Ken Goldstein, MPPA

Ken Goldstein has been working in nonprofits and local government agencies from Santa Cruz, to Sacramento, and back to Silicon Valley, since 1989. He's been staff, volunteer, board member, executive director, and, since 2003, a consultant to local nonprofit organizations. For more on Ken's background, click here. If you are interested in retaining Ken's services, you may contact him at ken at

Tuesday, January 29, 2013

Three R's of Grant Writing

We had a great turnout at yesterday's Basic Grant Proposal Writing workshop at Community Foundation Santa Cruz County. The group asked a lot of great questions, and we covered a lot of material. Exhausting, but in a good way!

At the end of the day, Community Foundation Communications Officer, Luis Chabolla, asked me to stick around and make a quick video for the Foundation's YouTube channel. Luis asked me for three quick grant writing tips in under two minutes. Here's the result:

The Three R's of Grant Writing:

Research - Stop sending proposals scatter-shot to every foundation in the book. Target your proposals to those foundations who are interested in your work. No matter what work your organization does, there's a foundation that is interested in it.

Relate - Yes, you need good strong data to make a case, and to report on your outcomes, but don't forget the story. Putting a face on those numbers is what makes your proposal relatable and memorable and puts signatures on checks.

Revise - Edit for clarity and brevity. Proofread and then do it again.

Thursday, January 17, 2013

Nonprofit Rescue: The Pitch

We all have dreams for the nonprofit sector: increased individual giving, more effective boards, simplified government grant applications, better trained staff... Well, one of my dreams for the sector is greater public understanding of the nuts and bolts of how nonprofits operate, and I've got an idea for implementing it: a reality TV show.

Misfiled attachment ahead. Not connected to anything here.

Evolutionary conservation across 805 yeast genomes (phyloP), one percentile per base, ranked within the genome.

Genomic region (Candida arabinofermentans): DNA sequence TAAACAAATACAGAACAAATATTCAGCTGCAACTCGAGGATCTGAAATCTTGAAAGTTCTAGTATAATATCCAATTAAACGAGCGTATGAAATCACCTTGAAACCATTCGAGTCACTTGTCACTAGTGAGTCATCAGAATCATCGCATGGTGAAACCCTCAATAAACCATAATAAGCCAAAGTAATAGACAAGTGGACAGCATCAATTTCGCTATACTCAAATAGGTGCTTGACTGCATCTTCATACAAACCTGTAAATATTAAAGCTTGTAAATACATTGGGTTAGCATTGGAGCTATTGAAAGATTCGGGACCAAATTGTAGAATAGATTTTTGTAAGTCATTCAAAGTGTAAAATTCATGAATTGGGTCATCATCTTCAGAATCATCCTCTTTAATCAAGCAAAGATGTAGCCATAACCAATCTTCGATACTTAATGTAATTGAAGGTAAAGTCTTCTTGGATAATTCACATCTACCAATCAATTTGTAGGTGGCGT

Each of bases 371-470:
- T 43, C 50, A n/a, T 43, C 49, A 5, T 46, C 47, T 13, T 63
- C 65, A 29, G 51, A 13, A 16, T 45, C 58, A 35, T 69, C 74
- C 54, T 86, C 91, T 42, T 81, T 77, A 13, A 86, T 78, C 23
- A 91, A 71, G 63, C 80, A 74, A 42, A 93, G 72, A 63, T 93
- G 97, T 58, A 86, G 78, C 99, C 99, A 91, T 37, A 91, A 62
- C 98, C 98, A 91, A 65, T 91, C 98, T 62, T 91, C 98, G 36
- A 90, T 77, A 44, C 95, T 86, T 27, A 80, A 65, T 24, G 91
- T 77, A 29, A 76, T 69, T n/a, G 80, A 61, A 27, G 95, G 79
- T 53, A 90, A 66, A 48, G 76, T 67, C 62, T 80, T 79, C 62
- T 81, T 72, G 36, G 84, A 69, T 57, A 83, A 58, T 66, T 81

So far the only time real, community, grass-roots nonprofits have been seen on reality TV is on shows like the Secret Millionaire. Each week a different successful business person gets in touch with the broader community by masquerading as a "regular person." They wander the streets, find struggling community programs, and get involved. The programs are typically run on a shoe-string by a founder who never collects a salary, but keeps things going against all odds. At the end of the show, the millionaire reveals his or her true identity and writes a large check, saving the day.

This perpetuates many myths that harm the sector. First, that organizations do not need professional, paid management to be effective. Secondly, that all they need to continue operating is for a single major donor to magically show up on their doorstep. Third, and perhaps most detrimental, that an organization which has never had a budget greater than $25,000/year can suddenly accept a $50,000 donation without any capacity building assistance and maintain that level of service once that cash is spent.

My idea is a bit different. Picture Secret Millionaire meets Restaurant Impossible. Restaurant Impossible (like Kitchen Nightmares with Gordon Ramsey) features chef Robert Irvine traveling the country and fixing our restaurants one at a time. In each episode he enters a new restaurant and assesses the food, the cleanliness, the business practices, the decor, and the owner/manager's personal problems and has 48 hours to fix them all with the help of his small team. By the end of the show, the food is delicious, the service is excellent, the walls are painted, the feuding owners are in love again, and the rats have been vanquished from the kitchen.

So, now, I give you the pitch for my new series, Nonprofit Rescue! Here's how a typical episode will run: